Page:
Today, as I walked to the pool, I noticed the grass beside the sidewalk. I’m not referring to lovely thick green grass like that on golf courses; I’m talking about the stuff that survives in high traffic areas next to sidewalks here and there.
I noticed large patches of green (probably about a foot or more in diameter). In Michigan, those clumps would have been made up of sweet green clover. At first (from a distance), I thought I was approaching a clover patch and looked forward to hunting for a four-leaf (which I frequently do when I spot clover in Michigan.) But this morning, the weeds which filled the area were strange to me. These were multi-leafed, growing much like clover, but many leaves on straight stems.
There is NO clover that I’ve seen in Florida.
I miss Michigan vegetation. Down here we have no spring flowers (lilac, tulips, crocus, daffodil). There are no maple trees, Michigan oaks, elms, birch trees, willow, white pine and spruce. None of those grow here in our central area of Florida (or, if they are here, I haven’t spotted them.)
In Florida we have a native tree called an oak complete with acorns, but the leaves don’t look at all like the lobed leaves of a Michigan oak tree. Our Florida oaks are often festooned with Spanish moss which sways like a dancer’s skirt but these aren’t the oaks of my youth.
And here in Florida, we have a whole host of palms which could never survive in Michigan, but I can’t begin to identify any of the various sub-species of palms.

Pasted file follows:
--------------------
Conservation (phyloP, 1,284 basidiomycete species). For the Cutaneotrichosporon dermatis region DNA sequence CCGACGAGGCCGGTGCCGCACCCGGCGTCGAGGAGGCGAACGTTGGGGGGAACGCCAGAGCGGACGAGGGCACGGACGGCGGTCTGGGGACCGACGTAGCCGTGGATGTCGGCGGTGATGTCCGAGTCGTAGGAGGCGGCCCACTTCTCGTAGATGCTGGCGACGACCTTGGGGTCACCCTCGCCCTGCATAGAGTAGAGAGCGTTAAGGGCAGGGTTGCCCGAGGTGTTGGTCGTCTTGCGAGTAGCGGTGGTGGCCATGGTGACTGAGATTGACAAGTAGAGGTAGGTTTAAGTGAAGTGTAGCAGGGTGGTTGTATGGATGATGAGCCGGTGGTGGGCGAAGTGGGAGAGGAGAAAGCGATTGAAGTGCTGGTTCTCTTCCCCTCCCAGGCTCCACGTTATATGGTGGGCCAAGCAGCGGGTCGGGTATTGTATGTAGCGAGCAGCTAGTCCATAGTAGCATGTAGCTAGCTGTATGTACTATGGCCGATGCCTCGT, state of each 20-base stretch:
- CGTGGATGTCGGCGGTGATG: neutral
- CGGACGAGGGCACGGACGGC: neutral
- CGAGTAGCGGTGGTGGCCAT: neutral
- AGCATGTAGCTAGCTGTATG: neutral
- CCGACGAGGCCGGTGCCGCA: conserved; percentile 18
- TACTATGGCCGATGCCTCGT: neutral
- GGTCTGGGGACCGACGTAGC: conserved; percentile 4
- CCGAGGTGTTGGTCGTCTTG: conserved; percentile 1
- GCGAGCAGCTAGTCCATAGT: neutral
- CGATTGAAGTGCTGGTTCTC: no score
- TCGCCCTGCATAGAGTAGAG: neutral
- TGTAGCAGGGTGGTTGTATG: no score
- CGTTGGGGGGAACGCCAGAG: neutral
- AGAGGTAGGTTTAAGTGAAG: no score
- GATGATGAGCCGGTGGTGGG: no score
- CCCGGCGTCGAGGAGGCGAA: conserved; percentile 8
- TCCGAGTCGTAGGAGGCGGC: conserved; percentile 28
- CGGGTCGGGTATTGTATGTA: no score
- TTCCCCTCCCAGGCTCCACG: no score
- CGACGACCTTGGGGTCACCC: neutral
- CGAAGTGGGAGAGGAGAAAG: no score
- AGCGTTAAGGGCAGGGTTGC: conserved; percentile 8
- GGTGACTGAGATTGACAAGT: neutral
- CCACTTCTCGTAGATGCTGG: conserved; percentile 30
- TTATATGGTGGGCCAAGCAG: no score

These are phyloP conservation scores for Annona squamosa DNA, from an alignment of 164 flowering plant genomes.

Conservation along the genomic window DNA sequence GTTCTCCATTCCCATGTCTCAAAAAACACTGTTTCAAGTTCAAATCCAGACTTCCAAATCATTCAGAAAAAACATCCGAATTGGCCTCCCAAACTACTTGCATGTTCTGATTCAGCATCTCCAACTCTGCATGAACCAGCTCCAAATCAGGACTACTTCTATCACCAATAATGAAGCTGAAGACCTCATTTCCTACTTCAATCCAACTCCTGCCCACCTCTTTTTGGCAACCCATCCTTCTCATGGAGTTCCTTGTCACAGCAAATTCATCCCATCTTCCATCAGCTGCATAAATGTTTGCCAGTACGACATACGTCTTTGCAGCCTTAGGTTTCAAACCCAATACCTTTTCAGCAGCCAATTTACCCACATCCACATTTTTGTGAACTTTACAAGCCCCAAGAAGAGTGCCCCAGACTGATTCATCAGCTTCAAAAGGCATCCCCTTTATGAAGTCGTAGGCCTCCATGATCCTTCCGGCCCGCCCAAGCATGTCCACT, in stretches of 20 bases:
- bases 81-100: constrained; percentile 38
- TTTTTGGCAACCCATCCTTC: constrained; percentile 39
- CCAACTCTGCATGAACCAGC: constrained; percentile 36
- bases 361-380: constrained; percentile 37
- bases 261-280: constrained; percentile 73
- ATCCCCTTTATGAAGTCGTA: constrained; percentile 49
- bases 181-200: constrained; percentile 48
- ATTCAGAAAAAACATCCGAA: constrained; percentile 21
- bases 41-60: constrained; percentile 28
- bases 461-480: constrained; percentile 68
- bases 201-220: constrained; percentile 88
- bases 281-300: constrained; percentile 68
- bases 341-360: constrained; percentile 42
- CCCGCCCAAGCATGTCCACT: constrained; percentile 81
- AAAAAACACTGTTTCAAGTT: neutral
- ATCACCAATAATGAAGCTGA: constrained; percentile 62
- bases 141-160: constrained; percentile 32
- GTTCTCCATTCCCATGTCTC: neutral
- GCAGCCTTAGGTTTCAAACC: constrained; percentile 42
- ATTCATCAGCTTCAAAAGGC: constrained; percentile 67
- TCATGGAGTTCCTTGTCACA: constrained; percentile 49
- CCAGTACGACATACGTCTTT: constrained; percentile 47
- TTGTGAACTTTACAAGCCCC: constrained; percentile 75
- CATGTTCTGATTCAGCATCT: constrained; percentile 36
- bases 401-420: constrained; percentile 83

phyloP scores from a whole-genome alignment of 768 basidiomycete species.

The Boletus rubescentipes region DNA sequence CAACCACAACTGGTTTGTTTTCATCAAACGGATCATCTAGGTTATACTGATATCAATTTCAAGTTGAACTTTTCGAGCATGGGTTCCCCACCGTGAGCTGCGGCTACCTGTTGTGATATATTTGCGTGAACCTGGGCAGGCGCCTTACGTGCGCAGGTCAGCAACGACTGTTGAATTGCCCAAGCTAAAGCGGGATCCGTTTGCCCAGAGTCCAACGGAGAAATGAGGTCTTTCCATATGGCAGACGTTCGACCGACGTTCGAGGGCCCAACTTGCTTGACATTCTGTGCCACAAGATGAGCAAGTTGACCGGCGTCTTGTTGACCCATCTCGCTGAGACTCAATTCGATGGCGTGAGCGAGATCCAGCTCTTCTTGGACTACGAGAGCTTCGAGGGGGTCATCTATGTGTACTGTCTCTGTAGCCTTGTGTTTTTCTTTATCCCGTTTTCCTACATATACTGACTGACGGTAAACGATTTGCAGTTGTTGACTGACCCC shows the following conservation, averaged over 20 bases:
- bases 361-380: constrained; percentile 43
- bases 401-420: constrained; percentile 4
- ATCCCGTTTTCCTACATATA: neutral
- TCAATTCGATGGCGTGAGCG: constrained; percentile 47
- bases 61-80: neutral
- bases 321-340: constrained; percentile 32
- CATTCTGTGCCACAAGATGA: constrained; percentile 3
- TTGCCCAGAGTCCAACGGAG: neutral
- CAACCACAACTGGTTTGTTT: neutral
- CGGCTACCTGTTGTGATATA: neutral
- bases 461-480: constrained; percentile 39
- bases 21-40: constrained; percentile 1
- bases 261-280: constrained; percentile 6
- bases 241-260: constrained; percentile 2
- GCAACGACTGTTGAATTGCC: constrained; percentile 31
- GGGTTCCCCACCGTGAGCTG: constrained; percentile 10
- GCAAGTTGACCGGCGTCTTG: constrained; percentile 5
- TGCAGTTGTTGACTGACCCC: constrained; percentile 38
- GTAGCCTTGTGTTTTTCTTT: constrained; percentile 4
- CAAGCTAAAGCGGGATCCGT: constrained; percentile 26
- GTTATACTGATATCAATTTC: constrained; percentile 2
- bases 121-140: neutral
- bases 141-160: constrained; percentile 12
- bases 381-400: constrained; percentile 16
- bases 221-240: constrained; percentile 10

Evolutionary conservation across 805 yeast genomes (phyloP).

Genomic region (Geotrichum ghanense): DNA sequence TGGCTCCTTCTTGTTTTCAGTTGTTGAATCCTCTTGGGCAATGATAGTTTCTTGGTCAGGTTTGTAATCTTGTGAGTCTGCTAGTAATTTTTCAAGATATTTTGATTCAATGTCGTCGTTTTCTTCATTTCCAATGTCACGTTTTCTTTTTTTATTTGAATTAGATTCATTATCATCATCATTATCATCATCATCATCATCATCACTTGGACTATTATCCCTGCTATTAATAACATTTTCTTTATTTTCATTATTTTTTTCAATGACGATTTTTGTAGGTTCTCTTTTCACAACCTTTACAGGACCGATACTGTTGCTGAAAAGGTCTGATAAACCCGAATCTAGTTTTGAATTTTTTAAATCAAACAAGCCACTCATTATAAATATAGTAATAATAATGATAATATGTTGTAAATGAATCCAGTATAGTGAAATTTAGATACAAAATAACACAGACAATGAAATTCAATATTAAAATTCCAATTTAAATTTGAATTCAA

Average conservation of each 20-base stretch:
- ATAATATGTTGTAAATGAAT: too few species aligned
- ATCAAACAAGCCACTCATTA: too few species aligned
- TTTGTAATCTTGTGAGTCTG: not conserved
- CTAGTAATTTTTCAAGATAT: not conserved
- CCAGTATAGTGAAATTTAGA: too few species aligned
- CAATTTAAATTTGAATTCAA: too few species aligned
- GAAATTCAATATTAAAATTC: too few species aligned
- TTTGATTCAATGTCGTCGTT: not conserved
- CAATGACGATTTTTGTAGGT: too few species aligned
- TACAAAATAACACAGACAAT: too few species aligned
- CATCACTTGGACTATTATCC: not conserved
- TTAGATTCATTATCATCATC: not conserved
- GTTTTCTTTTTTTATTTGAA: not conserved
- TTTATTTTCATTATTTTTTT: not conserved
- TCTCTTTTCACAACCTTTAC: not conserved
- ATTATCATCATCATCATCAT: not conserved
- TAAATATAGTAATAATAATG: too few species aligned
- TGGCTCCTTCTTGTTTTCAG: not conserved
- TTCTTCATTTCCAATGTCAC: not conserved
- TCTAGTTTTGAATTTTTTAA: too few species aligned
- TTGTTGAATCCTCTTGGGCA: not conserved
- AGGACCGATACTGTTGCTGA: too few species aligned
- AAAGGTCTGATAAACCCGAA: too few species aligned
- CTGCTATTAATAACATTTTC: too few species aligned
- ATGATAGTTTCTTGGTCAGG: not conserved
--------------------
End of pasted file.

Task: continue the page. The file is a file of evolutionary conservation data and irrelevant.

I need to go back to Girl Scouts or summer camp. In summer camp, we were required to identify lots of trees by their leaves and as a Girl Scout, I won a merit badge for identifying trees.
Maybe with that incentive I’d learn the difference between date palms, fan palms, queen palms, royal palms and areca palms.
I somehow feel that if I could identify the vegetation here in Florida, I’d feel even more that is my home permanent home. Afterall, I can tell you about the maple trees I climbed as a child in Midland, or the white pines that have grown with unbelievable speed at our place in the U.P. But I can’t tell you what the “red bottle brush” is actually called. I just know it’s pretty.
It’s kind of a trade-off. Down here, in addition to the palms, we enjoy colorful hibiscus, birds of paradise, gardenias, and many sensitive plants that we use as “house plants” in Michigan but here in Florida grow outdoors.
Bottle Brush Tree Flower: